If I’d known last week that last night PBS would air the The Central Park Five, a documentary about the black and brown Harlem-bred boys wrongly convicted for raping, assaulting and attempting to murder “the Central Park jogger,” I still would have paid the money I did to see it sooner.
I listened to friends sing the film’s praises when it debuted in theaters last November. I was interested in the subject matter, of course. How could I not be? I didn’t even live in New York in 1989. Yet, off in the suburbs of Maryland, the brutal beating and rape of a white woman allegedly by a “pack” of black and brown male teens who confessed to the crimes, then recanted — claiming they had been coerced by the NYPD — was a hot topic for the local news. We followed the trial through the convictions, and I, at 9 years old, don’t recall anyone ever questioning the boys’ guilt. It was a given that they did it.
“In the back of my mind I knew we wasn’t going to beat this case,” said one of the wrongfully convicted men, Raymond Santana, in The Central Park Five. “It was in the paper too much, too many people were against us… People had washed their hands with us.”
I’d moved to New York by 2002, the year the real attacker of the Central Park jogger, Matias Reyes, came forward with the truth. He had raped and beaten the victim — and DNA backed up his confession. The convictions of the five innocent boys — by then, men — were vacated. Few could believe, or didn’t want to believe, that the boys who had confessed all those years ago were actually innocent. Donald Trump, who infamously called for the restoration of the death penalty to punish the boys — teenagers — didn’t even put forth the effort to apologize.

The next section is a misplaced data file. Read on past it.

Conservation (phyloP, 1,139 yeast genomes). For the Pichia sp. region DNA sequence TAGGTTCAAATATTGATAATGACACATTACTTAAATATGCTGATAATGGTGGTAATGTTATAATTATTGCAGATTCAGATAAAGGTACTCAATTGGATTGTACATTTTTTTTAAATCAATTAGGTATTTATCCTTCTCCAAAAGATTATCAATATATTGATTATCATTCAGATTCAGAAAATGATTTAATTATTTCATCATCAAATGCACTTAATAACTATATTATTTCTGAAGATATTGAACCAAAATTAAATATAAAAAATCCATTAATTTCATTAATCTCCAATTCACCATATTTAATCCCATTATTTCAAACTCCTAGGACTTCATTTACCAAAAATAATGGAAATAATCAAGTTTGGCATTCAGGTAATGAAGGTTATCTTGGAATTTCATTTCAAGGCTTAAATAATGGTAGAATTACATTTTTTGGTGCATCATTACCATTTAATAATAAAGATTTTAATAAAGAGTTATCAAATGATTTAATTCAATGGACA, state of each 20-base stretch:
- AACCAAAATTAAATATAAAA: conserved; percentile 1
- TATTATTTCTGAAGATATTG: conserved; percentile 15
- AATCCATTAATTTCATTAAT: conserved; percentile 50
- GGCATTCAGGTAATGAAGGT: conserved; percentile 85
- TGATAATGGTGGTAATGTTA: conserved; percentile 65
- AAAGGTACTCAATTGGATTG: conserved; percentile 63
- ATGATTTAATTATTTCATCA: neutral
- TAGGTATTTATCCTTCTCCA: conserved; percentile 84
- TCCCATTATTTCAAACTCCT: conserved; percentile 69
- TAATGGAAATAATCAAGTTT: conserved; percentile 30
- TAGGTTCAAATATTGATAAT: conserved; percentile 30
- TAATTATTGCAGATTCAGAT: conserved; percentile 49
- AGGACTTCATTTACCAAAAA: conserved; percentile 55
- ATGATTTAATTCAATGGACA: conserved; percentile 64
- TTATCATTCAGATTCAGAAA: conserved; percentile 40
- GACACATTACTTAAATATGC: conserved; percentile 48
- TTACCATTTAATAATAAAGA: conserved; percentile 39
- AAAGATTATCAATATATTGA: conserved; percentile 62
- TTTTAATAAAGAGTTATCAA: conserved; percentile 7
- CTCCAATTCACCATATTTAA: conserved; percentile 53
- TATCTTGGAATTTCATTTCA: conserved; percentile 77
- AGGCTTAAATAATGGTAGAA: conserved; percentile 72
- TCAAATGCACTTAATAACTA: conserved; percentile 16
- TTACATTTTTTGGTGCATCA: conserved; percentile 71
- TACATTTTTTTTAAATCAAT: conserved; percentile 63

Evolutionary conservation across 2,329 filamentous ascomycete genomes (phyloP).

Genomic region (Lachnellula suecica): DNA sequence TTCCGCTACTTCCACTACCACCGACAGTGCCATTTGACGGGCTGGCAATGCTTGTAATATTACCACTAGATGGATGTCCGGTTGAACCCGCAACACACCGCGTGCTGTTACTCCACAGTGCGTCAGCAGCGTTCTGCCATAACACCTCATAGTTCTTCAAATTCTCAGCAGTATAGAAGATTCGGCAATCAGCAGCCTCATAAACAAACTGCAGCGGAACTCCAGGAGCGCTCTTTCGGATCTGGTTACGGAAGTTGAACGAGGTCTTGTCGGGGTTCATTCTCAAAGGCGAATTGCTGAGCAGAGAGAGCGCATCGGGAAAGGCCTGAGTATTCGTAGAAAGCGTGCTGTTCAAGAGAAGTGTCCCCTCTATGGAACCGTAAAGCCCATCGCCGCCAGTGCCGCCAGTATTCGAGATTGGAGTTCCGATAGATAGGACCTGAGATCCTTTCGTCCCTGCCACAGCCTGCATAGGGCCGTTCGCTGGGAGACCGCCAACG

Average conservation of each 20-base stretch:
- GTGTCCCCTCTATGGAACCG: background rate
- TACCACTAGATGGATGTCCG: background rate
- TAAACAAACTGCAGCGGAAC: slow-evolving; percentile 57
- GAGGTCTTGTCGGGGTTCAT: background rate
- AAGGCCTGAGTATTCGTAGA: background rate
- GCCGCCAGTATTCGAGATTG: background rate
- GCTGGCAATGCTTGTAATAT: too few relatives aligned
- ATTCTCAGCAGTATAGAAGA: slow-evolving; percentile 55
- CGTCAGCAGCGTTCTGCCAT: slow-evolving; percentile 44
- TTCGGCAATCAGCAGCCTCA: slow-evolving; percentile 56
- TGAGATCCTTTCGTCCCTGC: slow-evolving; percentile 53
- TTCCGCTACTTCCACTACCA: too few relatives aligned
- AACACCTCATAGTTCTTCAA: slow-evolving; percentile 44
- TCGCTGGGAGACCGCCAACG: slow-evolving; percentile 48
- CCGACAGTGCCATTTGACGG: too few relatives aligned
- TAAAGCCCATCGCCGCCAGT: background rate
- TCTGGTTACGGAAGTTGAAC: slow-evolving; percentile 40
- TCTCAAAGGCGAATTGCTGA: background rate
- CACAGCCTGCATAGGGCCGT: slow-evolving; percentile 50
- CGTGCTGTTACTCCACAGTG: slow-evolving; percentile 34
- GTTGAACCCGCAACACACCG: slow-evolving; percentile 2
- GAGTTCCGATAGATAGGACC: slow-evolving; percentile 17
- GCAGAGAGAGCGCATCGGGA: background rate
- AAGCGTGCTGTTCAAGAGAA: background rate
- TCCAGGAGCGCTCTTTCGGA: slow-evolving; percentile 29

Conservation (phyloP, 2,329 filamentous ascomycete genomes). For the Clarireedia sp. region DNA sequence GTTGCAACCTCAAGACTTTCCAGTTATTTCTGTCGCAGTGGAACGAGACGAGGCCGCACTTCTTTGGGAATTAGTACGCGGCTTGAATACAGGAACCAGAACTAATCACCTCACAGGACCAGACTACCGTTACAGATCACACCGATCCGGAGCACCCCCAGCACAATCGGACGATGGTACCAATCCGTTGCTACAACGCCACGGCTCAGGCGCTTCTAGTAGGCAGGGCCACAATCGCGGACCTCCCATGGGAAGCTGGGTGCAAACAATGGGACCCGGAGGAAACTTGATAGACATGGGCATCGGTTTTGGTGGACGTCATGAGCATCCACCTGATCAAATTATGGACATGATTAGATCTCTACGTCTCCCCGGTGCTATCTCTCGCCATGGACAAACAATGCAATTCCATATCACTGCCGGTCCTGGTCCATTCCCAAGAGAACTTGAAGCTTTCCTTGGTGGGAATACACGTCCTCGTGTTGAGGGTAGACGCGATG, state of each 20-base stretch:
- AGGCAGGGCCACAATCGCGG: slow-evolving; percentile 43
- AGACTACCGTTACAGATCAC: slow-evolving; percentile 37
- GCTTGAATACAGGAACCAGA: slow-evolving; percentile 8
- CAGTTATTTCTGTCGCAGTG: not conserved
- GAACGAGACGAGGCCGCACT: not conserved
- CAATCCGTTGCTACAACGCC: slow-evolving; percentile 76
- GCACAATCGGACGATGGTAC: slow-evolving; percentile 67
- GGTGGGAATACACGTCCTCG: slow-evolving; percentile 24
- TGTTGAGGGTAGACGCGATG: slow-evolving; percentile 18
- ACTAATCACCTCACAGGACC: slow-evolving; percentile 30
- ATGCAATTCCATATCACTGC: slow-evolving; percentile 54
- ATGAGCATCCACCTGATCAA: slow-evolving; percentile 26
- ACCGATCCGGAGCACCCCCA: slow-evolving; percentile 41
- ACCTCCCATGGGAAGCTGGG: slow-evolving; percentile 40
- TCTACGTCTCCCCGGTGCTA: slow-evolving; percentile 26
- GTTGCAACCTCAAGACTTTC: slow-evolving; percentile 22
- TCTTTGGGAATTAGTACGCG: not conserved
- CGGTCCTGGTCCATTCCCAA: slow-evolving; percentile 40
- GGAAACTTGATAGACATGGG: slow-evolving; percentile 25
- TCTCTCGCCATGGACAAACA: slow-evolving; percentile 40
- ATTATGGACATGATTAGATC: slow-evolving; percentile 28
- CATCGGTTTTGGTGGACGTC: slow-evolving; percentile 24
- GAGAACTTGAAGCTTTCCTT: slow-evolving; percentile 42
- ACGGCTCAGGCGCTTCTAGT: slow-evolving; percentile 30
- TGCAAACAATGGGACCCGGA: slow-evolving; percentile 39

A decade later, the city still has not admitted to any wrongdoing and a civil suit for $250 million is pending.
I knew enough of this before watching the film. It was enough to determine that a chunk of five young men’s childhoods had been stolen. They were railroaded by institutions that were supposed to protect them. Even if they could win their civil suit, there is no amount that could be paid to restore their lost time, ameliorate their hurt and anguish or make up for the unfairness of it all. The idea of the injustice and inhumanity that led to their convictions, sentencing, and lost years in jail angered me just to contemplate it.
So I avoided seeing The Central Park Five because of that. I figured I’d get around to it on that elusive “someday” when we’ll all do the things that we’ve been putting off as long as possible. But then a friend, one who had seen the documentary already, asked if I had seen it yet. I told him the long version of the truth, to which he replied, “D, you gotta see it.”
At 1 a.m., I opened my laptop and rented it from Amazon Instant video.
What you should know
The Central Park Five is biased toward the wrongfully convicted teens, not only because Reyes’s confession means the young men first convicted of the rape and assault are innocent, but also because the prosecutors and police who worked the case declined to participate in the documentary.